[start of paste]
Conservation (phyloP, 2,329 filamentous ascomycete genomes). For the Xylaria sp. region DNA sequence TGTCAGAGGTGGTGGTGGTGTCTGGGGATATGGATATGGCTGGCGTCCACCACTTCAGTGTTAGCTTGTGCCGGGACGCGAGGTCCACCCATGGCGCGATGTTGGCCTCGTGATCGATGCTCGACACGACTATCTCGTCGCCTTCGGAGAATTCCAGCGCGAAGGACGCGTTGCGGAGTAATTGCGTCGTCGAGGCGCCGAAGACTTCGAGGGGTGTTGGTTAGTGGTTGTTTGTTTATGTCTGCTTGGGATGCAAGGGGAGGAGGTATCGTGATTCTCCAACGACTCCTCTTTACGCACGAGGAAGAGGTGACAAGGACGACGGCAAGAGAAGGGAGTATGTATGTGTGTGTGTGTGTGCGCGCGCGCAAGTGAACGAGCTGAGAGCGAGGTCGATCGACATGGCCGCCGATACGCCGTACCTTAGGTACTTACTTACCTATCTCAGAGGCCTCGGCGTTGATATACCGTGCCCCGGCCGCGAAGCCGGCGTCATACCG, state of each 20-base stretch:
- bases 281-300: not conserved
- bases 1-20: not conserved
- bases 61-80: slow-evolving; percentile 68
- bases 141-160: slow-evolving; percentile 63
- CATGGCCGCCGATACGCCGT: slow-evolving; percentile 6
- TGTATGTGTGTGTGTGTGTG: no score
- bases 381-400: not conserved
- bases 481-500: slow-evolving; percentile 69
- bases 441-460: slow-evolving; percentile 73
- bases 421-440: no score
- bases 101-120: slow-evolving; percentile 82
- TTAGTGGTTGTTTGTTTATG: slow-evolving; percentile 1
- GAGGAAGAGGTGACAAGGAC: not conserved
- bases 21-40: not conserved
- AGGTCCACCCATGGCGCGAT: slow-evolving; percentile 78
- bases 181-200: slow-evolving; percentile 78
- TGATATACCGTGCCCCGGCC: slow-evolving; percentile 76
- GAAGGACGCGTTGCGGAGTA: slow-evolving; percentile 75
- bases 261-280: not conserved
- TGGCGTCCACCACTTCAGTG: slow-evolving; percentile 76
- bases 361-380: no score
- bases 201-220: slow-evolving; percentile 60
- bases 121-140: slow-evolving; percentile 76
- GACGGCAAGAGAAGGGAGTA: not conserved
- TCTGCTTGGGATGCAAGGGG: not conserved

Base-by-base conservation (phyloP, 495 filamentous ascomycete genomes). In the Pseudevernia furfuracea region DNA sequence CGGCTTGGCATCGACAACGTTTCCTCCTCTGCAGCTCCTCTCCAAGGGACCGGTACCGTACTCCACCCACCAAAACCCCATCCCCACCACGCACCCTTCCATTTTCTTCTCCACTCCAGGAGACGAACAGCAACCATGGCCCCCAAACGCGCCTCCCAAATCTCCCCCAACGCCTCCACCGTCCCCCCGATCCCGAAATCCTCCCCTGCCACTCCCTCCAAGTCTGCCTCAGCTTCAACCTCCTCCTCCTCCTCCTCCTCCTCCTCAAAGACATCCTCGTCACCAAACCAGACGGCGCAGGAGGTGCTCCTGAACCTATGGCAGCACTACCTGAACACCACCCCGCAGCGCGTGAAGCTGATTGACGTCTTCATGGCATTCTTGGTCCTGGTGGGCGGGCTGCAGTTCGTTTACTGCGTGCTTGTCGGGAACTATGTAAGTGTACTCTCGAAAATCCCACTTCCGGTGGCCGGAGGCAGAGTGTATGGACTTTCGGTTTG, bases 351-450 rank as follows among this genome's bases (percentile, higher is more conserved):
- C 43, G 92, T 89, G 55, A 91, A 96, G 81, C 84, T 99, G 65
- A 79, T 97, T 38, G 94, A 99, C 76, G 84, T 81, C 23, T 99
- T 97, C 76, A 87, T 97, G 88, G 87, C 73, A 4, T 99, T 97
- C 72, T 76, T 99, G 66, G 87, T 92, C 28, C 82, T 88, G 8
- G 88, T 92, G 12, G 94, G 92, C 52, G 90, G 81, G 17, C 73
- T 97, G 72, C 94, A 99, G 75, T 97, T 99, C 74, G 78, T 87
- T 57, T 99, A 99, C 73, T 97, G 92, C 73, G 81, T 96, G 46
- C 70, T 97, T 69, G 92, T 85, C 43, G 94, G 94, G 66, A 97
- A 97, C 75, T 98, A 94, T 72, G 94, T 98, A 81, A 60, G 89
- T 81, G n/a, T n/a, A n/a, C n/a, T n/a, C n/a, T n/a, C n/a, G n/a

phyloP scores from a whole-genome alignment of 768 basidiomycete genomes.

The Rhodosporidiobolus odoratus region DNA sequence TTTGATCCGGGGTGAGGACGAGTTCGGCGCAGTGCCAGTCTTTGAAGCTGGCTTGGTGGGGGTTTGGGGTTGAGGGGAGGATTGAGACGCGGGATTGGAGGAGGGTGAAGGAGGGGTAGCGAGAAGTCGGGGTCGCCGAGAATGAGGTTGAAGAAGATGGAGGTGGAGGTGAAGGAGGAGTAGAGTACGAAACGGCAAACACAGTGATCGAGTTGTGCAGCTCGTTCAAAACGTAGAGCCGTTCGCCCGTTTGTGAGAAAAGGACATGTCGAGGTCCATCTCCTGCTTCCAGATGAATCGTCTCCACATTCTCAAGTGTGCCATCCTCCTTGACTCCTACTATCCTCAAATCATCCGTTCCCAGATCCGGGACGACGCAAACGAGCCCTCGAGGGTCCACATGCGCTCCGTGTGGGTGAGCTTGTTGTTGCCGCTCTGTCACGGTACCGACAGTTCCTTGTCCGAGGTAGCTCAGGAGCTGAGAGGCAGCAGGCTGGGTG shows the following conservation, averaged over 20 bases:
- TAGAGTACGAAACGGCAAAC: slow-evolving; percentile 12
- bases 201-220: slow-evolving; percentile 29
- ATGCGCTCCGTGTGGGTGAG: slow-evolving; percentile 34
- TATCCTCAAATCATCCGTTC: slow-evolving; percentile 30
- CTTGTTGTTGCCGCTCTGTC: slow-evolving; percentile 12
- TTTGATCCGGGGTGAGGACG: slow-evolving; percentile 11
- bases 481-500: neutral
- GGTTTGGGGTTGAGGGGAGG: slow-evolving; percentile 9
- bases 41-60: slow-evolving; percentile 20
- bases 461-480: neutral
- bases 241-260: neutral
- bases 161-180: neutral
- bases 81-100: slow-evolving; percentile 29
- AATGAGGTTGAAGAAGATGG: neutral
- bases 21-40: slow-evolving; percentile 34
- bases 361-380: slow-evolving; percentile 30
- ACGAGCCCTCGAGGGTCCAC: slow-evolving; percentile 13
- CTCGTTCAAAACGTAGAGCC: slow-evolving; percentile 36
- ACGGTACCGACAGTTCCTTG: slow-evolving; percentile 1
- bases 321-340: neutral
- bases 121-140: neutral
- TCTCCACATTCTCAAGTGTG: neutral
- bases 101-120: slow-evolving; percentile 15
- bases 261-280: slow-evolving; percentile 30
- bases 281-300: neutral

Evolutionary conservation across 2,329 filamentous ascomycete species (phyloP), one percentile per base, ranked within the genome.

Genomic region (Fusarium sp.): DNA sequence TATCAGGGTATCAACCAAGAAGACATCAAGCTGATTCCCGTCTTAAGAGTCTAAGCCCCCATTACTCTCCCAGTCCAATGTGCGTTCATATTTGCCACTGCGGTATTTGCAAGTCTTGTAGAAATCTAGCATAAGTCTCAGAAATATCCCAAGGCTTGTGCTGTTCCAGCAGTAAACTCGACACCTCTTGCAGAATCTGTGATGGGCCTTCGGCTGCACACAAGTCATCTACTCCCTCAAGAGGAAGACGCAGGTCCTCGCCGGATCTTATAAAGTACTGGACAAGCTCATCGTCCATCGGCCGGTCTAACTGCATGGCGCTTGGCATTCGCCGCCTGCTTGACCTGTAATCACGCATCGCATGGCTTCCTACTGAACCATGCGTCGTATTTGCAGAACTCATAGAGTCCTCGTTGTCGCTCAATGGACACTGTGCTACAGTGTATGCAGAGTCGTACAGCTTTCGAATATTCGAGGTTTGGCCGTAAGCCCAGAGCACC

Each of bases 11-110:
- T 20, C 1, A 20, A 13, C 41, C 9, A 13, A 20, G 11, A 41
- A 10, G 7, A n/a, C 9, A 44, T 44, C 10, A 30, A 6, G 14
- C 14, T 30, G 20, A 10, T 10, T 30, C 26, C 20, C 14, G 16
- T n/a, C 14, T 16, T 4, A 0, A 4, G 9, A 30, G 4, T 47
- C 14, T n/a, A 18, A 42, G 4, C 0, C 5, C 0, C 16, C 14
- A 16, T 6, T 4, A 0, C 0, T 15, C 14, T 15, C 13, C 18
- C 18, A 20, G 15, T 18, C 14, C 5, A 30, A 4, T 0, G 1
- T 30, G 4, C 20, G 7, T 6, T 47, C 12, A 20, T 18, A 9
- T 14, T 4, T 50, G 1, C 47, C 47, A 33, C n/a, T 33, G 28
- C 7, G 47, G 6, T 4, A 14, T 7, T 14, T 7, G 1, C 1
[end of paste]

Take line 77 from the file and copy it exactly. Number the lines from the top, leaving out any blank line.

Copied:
- C 7, G 47, G 6, T 4, A 14, T 7, T 14, T 7, G 1, C 1